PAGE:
Two Gentlemen of Verona Extra Questions and Answers Class 10 English Literature

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Two Gentlemen of Verona Extra Questions and Answers Class 10 English Literature

Two Gentlemen of Verona Extra Questions and Answers Short Answer Type

Question 1.
Who were the two boys who the narrator met on his way to Verona? Why was the narrator attracted towards them?
Answer:
The two boys—Nicola aged 13 years and Jacopo 12 years were selling strawberries when the narrator met them for the first time. The narrator and his companion were strangely attracted towards the two boys with their brown skins, tangled hair and dark earnest eyes. When the narrator and his companion talked to them they discovered that they were brothers. The remarkable demeanour of the two boys attracted the narrator towards them.

Question 2.
Describe the narrator’s observation of the two boys as they showed them the town as guides.
Answer:
The narrator was very impressed with their willingness to work and their reliable ways. He felt that little Jacopo was lively as a squirrel, while Nicola the older of the two was steady and focused. They were looking much serious than their age.

Question 3.
The two boys were of great help to the narrator while he stayed in the town. How?
Answer:
The boys were of great help to the narrator. They provided the narrator and his companion with American cigarettes, booked them seats for the opera and told them about the names of good restaurants in the city. They would also run errands for them, and guide them around Verona.

Question 4.
“We do many things, Sir,” Nicola answered seriously. Illustrate this statement.
Answer:
Nicola says this in reply to a question made by the narrator regarding the exact nature of their work. He tries to create a good impression on the narrator by listing all the things they were capable of doing, including selling paper and shining shoes. He looks at Cronin hopefully, expecting the latter to employ them as his tour guide.

Question 5.
What were the boys doing one midnight resting on the stone pavement, beneath the lights in a windy and deserted square?
Answer:
The boys were resting in the deserted square at night with a bundle of unsold newspapers. It was past midnight and they were waiting for the last bus from Padua to arrive so that they could sell it to the passengers on that bus.

Question 6.
What did the nurse tell the narrator about the boys?
Answer:
The nurse explained that the boys were quite alone in the world except for their sister Lucia. Their father, a widower and a well-known singer, had lost his life in the early part of the war. Shortly after this tragedy, unfortunately, a bomb blast destroyed their house. The boys and their sister were thrown onto the streets, exposed to a life of poverty and starvation.

They had hitherto led a comfortable and a cultured life. War had enveloped their life in perpetual tragedy. The boys grew to hate the Germans and were the first to join the resistance movement. As soon as the war was over, the boys ran back to be with their sister. Tragically, she was diagnosed with tuberculosis of the spine. They admitted her to the hospital to bring her back to absolute normalcy.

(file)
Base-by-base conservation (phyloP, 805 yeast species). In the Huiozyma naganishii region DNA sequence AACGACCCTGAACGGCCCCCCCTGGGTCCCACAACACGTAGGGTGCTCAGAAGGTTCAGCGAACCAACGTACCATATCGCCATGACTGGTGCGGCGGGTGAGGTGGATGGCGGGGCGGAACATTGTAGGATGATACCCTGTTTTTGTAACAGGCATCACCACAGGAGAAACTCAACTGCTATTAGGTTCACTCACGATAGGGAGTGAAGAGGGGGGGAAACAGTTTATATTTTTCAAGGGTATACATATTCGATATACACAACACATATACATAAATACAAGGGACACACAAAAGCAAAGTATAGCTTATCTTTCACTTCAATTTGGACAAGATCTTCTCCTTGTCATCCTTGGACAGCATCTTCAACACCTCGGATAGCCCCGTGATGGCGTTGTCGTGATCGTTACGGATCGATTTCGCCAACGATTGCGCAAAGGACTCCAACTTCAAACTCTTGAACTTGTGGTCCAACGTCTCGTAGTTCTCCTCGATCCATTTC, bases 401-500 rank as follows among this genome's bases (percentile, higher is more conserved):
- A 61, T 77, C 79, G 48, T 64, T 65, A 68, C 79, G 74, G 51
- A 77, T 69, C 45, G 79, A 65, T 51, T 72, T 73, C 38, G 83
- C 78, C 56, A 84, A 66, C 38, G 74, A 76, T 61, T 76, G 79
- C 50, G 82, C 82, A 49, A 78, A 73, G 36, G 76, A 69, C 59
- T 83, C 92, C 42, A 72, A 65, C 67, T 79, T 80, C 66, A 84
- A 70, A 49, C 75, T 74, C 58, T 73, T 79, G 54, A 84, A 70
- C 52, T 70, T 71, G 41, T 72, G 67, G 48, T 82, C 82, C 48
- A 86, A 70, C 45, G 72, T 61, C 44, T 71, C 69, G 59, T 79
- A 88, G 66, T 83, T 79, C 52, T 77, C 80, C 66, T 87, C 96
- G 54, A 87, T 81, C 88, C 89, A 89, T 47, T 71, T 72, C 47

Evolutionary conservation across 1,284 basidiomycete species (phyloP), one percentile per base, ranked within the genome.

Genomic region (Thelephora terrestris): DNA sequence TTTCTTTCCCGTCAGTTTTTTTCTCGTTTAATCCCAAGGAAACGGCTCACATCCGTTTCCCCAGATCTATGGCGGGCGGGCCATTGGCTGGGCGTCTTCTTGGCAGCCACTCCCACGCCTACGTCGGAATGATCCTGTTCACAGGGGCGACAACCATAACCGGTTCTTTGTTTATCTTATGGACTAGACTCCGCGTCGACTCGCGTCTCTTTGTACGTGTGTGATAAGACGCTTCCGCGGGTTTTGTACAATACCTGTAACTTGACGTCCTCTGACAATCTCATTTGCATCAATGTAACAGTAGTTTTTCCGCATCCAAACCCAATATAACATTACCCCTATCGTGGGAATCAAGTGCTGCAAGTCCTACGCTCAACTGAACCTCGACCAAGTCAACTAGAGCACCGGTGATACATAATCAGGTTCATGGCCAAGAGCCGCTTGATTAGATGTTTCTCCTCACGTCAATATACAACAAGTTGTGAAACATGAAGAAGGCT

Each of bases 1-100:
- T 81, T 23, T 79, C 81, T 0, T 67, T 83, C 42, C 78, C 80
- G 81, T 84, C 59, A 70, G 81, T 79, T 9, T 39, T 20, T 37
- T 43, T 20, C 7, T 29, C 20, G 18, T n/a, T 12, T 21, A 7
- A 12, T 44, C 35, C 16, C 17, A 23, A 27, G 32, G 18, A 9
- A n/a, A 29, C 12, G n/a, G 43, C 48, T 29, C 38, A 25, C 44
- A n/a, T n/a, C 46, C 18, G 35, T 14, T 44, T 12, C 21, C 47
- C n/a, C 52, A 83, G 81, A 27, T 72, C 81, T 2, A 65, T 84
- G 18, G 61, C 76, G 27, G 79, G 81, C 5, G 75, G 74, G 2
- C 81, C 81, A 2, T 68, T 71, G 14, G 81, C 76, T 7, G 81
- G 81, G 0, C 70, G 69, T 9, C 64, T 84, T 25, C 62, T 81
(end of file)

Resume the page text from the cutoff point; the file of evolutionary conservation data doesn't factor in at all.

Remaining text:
Question 7.
What led the boys to dislike the Germans?
Answer:
The boys disliked the Germans, because their beloved father was killed during the war, leaving thenj all alone in the world. Besides, a bomb had destroyed their home depriving them of a comfortable and cultured life. The 3 siblings were thrown out onto the streets to face the misfortunes of life. Their hatred was further aggravated, when the war took its toll on their sister’s health. Though they were steadfast in their determination to tide over, the hatred towards the Germans was to stay.

Question 8.
The narrator preferred to keep the secret which the boys did not want to reveal. What was the secret and why did the boys want to keep it?
Answer:
The narrator had requested the nurse to tell him all that she knew about the boys. It was through her disclosure that Cronin is introduced to the reason behind the struggle and relentless work schedule of the two boys. They had not disclosed their sister’s illness to anyone, probably because of the social stigma attached to disease ‘tuberculosis’. Besides they did not wish to seek financial or emotional support from anyone. Honouring their privacy and respecting their untold secret, the narrator refrains from speaking about it to the boys.

Question 9.
Based on your discussion above, what do you think the story is about?
Answer:
The story could be a revelation to the readers of the qualities that one needs to possess to qualify for the title of ‘ gentleman’.

Question 10.
Why didn’t Luigi, the driver, approve of the two boys?
Answer:
Luigi, the narrator’s driver, didn’t approve of the two boys because of their shabby appearance.

Question 11.
Why were the narrator and his companion impressed by the two boys?
Answer:
The narrator and his companion were impressed by the determination of the boys, and their willingness to undertake any task.

Question 12.
Why was the narrator surprised to see Nicola and Jacopo working as shoeshine boys?
Answer:
The narrator was surprised to see Nicola and Jacopo as shoeshine boys as just on the previous day he, had seen them selling strawberries.

Question 13.
How were the boys useful to the narrator?
The boys were of real help to the narrator. They brought them American cigarettes, booked seats for the opera, suggested the names of good restaurants in the city and ran errands for them.

Question 14.
Why were the boys at the deserted square at night? What characteristic traits do they exhibit?
Answer: